from Africa in Transition

Nigeria--Also Cote d’Ivoire

April 4, 2011

Blog Post

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Nigeria

Elections and Voting

Ivory Coast

Electoral officers unload election materials from a vehicle at the INEC building in northern city of Kano. (Joe Penney/Courtesy Reuters)

On Saturday, after voting in some areas was already underway, Independent National Elections Commission chairman Attahiru Jega postponed the first round of Nigeria’s elections. Now, Nigerians will vote April 9 for the National Assembly, April 16 for the president, and April 26 for governors and local officials. Jega delayed the voting because voting materials, especially results sheets, had not been distributed on time throughout the country. However, there is at least one press report that some 15 million Nigerians had already cast their vote before Jega stopped the polling. Though by and large non-governmental organization spokespersons are supportive of Jega’s postponement and are rallying behind him, there have also been scattered calls for him to resign. Many Nigerian commentators express concerns that sensitive voting materials--such as ballots--are already in the field, enhancing the possibility of fraud. In their public statements, some Nigerian election monitors are calling on Jega to investigate whether the non-delivery of results sheets was a deliberate attempt to sabotage the elections. But, if true, by whom and for what purpose?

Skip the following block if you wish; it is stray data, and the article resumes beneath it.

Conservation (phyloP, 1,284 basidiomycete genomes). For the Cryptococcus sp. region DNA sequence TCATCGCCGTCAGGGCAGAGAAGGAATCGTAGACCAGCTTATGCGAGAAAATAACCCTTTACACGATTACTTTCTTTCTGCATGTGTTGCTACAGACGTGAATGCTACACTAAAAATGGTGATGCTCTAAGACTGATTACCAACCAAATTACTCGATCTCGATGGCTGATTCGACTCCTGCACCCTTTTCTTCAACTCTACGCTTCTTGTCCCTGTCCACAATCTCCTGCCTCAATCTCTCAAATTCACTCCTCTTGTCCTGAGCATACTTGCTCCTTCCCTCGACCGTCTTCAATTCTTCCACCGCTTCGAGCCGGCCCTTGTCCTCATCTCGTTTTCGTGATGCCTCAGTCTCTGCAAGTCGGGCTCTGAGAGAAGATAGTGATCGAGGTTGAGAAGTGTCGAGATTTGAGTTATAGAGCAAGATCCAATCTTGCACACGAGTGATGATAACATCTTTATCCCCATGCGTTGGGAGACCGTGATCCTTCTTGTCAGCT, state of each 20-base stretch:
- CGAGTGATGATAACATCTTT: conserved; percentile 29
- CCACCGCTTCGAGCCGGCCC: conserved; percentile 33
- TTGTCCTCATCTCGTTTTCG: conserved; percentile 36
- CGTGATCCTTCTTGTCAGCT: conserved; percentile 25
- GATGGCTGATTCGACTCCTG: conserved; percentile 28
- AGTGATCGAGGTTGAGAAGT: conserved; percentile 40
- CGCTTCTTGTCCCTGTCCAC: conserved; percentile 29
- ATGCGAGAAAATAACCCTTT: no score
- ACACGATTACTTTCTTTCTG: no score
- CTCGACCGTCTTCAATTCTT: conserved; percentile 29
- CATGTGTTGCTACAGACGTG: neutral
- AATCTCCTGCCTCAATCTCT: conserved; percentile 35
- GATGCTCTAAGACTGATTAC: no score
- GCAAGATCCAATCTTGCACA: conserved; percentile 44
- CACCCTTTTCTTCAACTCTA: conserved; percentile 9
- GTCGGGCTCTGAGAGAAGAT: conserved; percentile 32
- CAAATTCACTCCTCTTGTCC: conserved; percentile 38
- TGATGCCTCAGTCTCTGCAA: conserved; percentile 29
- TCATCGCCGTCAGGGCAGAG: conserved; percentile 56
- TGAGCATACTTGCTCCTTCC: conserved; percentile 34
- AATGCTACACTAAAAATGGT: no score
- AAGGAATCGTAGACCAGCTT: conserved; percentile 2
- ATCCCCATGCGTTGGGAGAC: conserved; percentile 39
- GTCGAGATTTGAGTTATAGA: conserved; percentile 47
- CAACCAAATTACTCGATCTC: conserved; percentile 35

According to Jega, ballots and results sheets were on time in Lagos, Kebbi, Delta, Zamfara and Enugu, and there have been reports that the polling in at least some places was going well before it was stopped. However, the interruption and postponement of the voting may provide a basis for those who will not accept the final results and argue that the elections lack credibility.

These elections have generated an exceptional level of excitement and participation by the electorate, bearing in mind that Nigeria is a huge country with poor communications. Hence, it is too early to tell what the popular reaction will be to the postponement. Moreover, according to the media the postponement has engendered confusion, but no significant violence. Thus far, Nigerians appear to be giving Jega the benefit of the doubt.

Meanwhile, in Cote d’Ivoire what friends of Africa have feared is happening: resumption of civil war, especially in Abidjan, with potentially horrific humanitarian consequences. So far as I can tell, there is no relationship between Nigerian election issues and the Ivorian civil war. However, it will be recalled that the current Ivorian crisis was initiated by incumbent president Gbagbo’s refusal to accept the results of the November, 2010 elections, which the international community endorsed.

More on:

Nigeria

Elections and Voting

Ivory Coast

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